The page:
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May 20, 2019

Image challenge: A Painful Diagnosis to Swallow

What caused odynophagia, anorexia and epigastric pain in a patient with multiple, disk-shaped ulcers with prominent edges and central depression?

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Gastroenterology clinical image challenge: A 28-year old woman with a history of tonsillectomy was referred to our gastroenterology department for increasing odynophagia, anorexia and epigastric pain. Physical examination showed only mild abdominal tenderness. Laboratory evaluation revealed an elevated C-reactive protein level (26 mg/L; upper limit of normal, 5.0 mg/L).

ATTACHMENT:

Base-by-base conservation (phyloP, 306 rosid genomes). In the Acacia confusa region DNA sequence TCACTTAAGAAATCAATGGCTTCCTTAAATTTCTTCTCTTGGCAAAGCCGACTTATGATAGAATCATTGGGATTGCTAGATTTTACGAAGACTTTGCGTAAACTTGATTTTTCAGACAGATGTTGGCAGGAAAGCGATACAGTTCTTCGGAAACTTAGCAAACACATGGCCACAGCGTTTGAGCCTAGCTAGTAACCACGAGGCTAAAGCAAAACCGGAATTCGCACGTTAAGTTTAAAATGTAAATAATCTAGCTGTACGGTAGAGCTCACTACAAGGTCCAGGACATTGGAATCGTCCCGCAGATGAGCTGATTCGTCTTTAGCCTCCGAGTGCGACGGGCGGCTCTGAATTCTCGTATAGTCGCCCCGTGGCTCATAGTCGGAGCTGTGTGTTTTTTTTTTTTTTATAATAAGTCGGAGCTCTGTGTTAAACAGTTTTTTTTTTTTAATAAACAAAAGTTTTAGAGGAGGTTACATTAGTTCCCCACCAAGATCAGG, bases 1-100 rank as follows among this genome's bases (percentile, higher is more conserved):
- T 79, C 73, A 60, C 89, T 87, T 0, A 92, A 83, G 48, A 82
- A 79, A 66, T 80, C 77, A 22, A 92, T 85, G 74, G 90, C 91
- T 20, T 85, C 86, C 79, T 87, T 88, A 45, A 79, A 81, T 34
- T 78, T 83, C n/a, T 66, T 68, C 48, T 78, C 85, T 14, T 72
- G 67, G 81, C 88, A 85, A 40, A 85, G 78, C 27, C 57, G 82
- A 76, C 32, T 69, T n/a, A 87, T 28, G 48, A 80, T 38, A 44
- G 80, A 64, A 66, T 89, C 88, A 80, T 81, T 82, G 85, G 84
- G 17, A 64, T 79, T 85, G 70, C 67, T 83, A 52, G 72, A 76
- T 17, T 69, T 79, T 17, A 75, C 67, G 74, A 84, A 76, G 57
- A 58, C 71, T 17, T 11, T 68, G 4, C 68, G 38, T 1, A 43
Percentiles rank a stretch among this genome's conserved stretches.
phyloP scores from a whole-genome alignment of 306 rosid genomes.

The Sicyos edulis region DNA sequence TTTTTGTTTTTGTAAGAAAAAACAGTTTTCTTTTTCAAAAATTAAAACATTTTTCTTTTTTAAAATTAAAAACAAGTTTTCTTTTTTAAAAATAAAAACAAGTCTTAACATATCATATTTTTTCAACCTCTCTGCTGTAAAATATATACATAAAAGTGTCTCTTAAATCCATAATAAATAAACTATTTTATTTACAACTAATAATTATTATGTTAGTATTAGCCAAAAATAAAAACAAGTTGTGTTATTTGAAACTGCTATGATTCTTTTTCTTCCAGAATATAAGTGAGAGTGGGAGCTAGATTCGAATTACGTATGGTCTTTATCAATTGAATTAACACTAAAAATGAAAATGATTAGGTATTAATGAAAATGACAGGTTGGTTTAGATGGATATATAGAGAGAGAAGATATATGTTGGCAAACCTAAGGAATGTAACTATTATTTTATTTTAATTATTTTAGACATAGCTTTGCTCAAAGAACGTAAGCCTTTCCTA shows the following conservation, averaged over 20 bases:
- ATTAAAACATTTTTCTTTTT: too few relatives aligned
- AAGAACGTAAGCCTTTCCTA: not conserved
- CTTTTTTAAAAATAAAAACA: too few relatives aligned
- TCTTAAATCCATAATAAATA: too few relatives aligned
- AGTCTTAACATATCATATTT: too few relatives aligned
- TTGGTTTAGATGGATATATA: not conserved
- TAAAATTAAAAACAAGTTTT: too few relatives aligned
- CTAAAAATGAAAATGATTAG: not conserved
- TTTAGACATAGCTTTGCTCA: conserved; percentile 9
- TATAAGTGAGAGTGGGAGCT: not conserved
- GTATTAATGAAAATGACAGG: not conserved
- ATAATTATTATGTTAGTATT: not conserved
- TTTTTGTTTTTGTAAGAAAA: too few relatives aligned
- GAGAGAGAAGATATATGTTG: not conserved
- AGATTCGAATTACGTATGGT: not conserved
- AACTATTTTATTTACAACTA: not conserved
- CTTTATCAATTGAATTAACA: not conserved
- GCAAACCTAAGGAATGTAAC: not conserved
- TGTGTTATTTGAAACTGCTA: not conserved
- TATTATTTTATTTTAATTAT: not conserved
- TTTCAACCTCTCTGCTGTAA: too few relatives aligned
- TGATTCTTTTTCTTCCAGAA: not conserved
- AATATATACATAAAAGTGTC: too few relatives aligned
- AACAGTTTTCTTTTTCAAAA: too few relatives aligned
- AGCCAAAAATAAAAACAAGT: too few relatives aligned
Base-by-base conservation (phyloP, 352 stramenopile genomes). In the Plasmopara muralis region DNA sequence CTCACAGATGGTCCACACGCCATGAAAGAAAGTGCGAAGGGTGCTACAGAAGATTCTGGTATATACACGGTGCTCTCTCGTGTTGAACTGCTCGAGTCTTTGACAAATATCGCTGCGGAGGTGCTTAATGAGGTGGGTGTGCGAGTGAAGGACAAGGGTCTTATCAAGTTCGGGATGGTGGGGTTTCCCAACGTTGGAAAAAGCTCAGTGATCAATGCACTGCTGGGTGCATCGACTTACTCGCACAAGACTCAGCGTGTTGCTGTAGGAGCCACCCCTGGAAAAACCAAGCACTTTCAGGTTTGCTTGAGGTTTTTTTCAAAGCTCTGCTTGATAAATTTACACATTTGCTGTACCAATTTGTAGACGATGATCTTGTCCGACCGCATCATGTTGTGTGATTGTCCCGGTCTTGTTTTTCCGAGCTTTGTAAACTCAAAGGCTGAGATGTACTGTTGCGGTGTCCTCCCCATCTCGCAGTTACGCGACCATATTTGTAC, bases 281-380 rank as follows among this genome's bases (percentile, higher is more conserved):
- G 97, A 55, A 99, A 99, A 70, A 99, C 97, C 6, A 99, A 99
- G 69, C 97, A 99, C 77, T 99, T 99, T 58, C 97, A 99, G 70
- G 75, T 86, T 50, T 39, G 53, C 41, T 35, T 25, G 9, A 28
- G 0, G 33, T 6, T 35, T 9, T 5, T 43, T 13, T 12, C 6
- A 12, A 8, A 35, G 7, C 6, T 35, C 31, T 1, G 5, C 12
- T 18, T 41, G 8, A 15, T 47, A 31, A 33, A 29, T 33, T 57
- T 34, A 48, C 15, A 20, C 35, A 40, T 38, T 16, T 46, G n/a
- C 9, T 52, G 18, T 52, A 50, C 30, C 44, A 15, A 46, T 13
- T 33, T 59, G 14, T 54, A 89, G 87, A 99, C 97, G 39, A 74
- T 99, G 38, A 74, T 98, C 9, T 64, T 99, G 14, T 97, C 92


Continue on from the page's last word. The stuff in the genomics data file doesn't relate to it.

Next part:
An esophagogastroduodenoscopy was performed, identifying multiple, disk-shaped ulcers with prominent edges and central depression. No signs of inflammation between lesions or bleeding were detected. Biopsies subsequently demonstrated inflamed squamous epithelium with deep ulcers and a dense infiltrate of neutrophils, eosinophils and mononuclear cells. Staining for Herpes simplex (Figure), cytomegalovirus, fungi and mycobacteria was negative.

What is the diagnosis? Which diagnostic tests should be performed?

To find out the diagnosis, read the full case in Gastroenterology or download our Clinical Image Challenge app through AGA App Central, which features new cases each week. Sort and filter by organ, most popular or favorites. AGA App Central is available in both the Apple App Store and Google Play.

 

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